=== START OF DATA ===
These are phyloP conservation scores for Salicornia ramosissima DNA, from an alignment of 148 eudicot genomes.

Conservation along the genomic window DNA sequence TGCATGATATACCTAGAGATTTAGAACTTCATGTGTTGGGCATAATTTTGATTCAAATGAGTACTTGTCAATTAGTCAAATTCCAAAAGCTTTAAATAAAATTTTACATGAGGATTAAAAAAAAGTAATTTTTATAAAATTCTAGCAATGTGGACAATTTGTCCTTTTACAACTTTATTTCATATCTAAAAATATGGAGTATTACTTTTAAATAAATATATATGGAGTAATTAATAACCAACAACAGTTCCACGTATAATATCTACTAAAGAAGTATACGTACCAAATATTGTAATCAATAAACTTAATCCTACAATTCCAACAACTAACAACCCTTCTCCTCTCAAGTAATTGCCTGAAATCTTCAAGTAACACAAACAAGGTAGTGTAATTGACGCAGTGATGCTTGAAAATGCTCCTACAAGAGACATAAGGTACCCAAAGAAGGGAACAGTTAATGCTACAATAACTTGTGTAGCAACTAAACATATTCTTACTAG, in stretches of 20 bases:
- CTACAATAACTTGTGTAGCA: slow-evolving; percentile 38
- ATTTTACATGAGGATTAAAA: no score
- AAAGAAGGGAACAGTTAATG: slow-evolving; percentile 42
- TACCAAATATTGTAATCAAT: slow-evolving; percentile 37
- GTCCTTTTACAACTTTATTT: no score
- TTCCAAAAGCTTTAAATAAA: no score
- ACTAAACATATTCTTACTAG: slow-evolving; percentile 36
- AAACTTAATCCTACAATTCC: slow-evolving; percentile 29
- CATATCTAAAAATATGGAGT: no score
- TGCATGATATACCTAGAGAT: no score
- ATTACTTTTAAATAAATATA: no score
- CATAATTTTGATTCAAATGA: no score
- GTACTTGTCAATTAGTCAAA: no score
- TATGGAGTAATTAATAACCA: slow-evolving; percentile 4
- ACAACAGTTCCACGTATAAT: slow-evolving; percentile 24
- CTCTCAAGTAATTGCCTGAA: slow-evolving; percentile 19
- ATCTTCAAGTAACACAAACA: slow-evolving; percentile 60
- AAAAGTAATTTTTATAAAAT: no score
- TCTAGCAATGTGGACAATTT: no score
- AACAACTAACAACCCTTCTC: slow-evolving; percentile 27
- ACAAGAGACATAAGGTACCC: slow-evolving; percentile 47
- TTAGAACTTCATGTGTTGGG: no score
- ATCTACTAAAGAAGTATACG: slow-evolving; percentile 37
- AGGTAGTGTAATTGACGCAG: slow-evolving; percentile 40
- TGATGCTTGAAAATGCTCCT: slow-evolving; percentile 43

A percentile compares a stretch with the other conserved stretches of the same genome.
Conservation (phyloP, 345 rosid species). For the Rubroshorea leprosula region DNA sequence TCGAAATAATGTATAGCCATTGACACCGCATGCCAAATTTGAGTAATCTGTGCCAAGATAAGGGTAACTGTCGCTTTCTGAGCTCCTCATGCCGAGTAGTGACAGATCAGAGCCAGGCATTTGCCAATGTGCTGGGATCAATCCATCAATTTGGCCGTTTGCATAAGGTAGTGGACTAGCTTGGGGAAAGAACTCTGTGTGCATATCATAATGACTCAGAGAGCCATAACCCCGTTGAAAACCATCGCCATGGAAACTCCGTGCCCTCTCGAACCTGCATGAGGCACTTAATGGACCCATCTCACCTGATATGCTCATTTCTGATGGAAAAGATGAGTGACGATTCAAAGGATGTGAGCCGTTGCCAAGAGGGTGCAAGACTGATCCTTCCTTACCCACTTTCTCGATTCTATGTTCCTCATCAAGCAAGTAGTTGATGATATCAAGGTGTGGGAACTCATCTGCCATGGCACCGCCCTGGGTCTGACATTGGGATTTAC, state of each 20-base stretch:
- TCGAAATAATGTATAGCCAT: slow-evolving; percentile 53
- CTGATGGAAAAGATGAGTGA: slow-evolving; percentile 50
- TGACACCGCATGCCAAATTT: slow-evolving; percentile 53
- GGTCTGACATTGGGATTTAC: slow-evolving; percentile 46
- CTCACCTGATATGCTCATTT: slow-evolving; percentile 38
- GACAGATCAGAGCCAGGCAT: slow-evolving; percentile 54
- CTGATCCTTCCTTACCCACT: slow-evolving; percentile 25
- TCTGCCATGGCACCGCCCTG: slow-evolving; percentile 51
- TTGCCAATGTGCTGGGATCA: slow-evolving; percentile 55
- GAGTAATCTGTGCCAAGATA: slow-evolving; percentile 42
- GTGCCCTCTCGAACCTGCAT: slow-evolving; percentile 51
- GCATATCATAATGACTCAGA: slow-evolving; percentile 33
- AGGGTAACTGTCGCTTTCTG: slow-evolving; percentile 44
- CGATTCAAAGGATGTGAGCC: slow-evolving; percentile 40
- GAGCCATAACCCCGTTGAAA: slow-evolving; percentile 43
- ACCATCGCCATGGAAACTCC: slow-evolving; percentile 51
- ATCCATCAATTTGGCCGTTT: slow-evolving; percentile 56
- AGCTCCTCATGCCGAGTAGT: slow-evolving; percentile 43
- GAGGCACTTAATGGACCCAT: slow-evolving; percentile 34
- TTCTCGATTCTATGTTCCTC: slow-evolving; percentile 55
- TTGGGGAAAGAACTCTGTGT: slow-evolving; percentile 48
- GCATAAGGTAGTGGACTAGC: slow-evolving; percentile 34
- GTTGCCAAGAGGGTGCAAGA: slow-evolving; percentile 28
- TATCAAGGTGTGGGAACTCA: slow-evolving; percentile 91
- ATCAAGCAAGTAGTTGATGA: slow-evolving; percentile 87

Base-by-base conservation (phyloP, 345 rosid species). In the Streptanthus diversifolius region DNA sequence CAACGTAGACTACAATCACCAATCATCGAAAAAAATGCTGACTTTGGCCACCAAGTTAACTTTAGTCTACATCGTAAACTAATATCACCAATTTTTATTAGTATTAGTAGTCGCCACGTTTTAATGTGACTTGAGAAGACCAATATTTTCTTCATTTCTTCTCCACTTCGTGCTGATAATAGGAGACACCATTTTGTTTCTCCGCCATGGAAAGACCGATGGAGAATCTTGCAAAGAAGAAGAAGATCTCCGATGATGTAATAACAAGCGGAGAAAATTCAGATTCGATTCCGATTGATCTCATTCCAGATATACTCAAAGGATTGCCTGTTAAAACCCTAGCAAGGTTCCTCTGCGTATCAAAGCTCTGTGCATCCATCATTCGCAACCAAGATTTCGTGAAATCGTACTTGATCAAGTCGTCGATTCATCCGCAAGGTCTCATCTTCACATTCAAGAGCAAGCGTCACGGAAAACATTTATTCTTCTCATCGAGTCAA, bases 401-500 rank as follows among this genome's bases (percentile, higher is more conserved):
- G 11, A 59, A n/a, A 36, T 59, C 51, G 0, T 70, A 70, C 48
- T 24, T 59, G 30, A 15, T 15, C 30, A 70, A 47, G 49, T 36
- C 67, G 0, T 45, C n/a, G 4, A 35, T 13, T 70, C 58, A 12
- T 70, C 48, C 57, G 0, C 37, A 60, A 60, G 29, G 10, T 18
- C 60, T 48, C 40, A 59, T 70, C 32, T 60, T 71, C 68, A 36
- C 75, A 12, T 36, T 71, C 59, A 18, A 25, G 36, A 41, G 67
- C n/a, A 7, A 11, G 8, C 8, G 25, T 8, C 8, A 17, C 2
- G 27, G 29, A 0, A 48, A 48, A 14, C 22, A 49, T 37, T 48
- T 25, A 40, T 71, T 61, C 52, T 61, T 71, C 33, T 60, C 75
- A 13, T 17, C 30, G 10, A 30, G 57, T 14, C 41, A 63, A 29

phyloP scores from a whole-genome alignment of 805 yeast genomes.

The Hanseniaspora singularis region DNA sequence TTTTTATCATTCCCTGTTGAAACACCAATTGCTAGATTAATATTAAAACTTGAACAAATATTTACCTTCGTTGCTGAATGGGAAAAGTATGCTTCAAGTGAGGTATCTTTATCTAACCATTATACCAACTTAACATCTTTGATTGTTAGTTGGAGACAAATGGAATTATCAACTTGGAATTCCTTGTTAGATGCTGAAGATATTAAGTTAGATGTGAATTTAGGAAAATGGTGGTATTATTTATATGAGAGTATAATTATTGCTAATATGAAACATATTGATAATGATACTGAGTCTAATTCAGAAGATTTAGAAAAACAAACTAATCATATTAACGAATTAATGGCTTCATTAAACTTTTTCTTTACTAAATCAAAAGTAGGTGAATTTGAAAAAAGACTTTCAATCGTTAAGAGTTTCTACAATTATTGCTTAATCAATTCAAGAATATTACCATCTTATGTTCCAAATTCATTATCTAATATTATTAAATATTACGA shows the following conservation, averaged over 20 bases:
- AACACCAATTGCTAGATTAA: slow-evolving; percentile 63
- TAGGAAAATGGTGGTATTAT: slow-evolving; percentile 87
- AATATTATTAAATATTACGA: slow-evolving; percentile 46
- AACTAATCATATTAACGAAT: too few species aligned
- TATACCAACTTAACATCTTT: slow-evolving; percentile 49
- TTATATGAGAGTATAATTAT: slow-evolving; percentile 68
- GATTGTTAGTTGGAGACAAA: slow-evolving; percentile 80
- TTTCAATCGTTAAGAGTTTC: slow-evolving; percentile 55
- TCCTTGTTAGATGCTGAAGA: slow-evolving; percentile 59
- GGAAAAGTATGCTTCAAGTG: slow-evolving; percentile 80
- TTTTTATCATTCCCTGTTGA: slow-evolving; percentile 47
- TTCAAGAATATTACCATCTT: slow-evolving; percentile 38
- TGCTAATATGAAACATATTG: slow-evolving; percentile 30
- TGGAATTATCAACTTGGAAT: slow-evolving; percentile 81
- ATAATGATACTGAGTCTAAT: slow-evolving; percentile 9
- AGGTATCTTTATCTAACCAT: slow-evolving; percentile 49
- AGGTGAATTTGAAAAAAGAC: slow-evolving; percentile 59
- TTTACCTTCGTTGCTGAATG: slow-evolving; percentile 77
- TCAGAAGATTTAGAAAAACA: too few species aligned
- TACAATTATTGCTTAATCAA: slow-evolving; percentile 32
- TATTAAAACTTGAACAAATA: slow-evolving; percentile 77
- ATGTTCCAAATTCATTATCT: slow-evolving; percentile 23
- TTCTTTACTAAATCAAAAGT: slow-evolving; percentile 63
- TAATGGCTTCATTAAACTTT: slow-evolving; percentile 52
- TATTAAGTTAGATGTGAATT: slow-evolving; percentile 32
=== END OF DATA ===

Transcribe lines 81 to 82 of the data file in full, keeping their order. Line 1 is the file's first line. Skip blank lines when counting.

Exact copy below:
- TGGAATTATCAACTTGGAAT: slow-evolving; percentile 81
- ATAATGATACTGAGTCTAAT: slow-evolving; percentile 9